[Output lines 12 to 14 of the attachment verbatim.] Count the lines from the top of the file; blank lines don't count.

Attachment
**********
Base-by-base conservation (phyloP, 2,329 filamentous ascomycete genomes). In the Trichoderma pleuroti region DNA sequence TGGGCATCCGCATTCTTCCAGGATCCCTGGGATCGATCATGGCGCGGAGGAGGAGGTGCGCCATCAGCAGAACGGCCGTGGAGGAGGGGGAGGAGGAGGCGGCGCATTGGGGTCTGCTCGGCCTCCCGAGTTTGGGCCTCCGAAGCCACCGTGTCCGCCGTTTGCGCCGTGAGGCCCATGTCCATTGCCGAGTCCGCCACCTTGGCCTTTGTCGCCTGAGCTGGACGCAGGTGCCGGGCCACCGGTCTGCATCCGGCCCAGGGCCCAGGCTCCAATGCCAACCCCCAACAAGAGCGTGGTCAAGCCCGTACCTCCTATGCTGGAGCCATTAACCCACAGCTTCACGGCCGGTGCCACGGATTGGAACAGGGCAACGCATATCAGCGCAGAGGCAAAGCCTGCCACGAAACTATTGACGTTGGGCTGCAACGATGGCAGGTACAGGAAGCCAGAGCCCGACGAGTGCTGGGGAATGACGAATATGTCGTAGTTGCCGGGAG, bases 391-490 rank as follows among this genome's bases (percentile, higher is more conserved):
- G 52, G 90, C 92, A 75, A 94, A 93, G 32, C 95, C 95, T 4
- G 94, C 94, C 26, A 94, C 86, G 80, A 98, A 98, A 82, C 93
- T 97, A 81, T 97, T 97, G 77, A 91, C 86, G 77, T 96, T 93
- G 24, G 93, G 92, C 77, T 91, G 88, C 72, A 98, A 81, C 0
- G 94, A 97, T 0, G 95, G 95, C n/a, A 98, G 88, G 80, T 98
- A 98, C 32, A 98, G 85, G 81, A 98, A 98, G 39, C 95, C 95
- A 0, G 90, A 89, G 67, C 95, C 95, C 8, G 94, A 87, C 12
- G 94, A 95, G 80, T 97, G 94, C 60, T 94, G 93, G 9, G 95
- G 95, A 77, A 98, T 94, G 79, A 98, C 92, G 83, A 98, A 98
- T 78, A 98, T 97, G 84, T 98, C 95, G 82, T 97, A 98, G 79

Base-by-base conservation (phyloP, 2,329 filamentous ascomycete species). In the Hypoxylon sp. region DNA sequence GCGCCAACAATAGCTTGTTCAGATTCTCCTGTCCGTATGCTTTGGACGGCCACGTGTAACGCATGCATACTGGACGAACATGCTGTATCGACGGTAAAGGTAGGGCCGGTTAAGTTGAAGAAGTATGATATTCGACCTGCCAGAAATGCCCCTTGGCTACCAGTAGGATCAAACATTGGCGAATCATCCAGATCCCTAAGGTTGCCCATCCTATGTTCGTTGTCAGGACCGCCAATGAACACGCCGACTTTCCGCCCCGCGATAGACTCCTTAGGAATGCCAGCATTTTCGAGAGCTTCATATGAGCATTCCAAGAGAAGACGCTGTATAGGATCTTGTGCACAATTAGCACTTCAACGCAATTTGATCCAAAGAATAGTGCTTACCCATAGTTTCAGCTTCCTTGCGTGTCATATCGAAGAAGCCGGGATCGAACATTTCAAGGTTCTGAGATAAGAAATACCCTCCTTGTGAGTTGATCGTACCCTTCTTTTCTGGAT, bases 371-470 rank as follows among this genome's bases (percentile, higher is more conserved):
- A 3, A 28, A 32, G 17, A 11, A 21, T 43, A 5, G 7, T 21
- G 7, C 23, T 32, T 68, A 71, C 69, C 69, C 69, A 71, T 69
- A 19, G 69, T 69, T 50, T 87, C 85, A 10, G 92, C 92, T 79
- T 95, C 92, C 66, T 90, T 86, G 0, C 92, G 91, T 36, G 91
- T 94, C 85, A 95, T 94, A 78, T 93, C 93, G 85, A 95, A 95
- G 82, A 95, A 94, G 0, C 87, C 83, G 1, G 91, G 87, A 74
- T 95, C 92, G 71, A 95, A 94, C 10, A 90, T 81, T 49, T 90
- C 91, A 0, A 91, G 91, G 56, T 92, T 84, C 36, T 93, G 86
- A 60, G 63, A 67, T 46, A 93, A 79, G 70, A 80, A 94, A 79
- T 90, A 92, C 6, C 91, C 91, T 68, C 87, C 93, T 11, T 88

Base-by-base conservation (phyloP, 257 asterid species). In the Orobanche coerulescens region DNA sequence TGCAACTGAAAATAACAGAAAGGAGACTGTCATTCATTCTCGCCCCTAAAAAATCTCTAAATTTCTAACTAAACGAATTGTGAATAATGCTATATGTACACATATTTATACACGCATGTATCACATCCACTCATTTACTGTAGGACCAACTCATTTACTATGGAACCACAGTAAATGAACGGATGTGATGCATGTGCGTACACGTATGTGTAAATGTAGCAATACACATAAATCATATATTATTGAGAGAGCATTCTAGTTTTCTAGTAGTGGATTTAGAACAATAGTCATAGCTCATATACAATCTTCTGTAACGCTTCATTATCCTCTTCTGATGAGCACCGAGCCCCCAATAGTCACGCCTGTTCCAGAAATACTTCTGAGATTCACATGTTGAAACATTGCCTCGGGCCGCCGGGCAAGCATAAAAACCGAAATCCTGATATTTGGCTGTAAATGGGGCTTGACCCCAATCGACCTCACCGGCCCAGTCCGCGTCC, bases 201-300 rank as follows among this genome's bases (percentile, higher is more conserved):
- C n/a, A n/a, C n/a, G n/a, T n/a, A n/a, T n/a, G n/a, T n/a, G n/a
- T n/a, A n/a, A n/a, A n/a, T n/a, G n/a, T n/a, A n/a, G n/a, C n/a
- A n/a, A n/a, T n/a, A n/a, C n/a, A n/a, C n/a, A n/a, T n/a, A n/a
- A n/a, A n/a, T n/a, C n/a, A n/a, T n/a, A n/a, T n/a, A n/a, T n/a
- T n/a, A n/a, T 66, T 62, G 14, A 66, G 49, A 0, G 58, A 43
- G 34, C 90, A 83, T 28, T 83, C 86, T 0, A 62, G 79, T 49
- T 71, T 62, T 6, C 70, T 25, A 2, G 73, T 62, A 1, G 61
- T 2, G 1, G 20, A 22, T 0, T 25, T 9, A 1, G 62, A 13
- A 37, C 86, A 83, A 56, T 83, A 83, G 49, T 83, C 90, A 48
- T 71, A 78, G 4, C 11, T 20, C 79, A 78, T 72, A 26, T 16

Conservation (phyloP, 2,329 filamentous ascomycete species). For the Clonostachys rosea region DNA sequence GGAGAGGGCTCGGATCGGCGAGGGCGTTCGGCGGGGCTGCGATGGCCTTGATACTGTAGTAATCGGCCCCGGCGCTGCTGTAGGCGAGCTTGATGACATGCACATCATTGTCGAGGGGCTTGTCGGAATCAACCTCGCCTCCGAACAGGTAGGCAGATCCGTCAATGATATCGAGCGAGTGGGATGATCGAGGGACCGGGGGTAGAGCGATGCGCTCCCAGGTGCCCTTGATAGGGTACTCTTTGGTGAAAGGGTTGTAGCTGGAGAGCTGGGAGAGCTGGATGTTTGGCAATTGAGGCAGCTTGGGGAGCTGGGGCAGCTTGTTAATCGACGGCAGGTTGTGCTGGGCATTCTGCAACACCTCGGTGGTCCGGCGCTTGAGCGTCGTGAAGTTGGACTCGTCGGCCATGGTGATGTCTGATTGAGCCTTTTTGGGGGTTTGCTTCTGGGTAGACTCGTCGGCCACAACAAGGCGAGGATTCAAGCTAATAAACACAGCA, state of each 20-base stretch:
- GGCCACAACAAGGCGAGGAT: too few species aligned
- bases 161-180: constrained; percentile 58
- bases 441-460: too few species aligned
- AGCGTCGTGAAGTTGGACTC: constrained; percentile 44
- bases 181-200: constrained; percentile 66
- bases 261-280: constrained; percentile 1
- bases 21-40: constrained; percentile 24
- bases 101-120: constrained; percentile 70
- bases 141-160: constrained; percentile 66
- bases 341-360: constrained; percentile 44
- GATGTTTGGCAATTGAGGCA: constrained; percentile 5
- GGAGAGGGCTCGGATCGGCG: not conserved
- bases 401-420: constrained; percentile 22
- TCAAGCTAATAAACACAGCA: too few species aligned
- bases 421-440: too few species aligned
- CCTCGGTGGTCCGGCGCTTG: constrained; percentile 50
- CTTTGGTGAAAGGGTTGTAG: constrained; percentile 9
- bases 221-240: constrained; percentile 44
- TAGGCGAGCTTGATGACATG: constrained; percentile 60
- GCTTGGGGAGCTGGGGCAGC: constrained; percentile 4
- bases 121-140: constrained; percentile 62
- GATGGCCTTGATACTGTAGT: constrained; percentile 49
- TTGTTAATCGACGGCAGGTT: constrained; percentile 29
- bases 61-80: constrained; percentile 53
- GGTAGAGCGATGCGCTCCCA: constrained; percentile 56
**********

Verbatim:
Base-by-base conservation (phyloP, 2,329 filamentous ascomycete species). In the Hypoxylon sp. region DNA sequence GCGCCAACAATAGCTTGTTCAGATTCTCCTGTCCGTATGCTTTGGACGGCCACGTGTAACGCATGCATACTGGACGAACATGCTGTATCGACGGTAAAGGTAGGGCCGGTTAAGTTGAAGAAGTATGATATTCGACCTGCCAGAAATGCCCCTTGGCTACCAGTAGGATCAAACATTGGCGAATCATCCAGATCCCTAAGGTTGCCCATCCTATGTTCGTTGTCAGGACCGCCAATGAACACGCCGACTTTCCGCCCCGCGATAGACTCCTTAGGAATGCCAGCATTTTCGAGAGCTTCATATGAGCATTCCAAGAGAAGACGCTGTATAGGATCTTGTGCACAATTAGCACTTCAACGCAATTTGATCCAAAGAATAGTGCTTACCCATAGTTTCAGCTTCCTTGCGTGTCATATCGAAGAAGCCGGGATCGAACATTTCAAGGTTCTGAGATAAGAAATACCCTCCTTGTGAGTTGATCGTACCCTTCTTTTCTGGAT, bases 371-470 rank as follows among this genome's bases (percentile, higher is more conserved):
- A 3, A 28, A 32, G 17, A 11, A 21, T 43, A 5, G 7, T 21
- G 7, C 23, T 32, T 68, A 71, C 69, C 69, C 69, A 71, T 69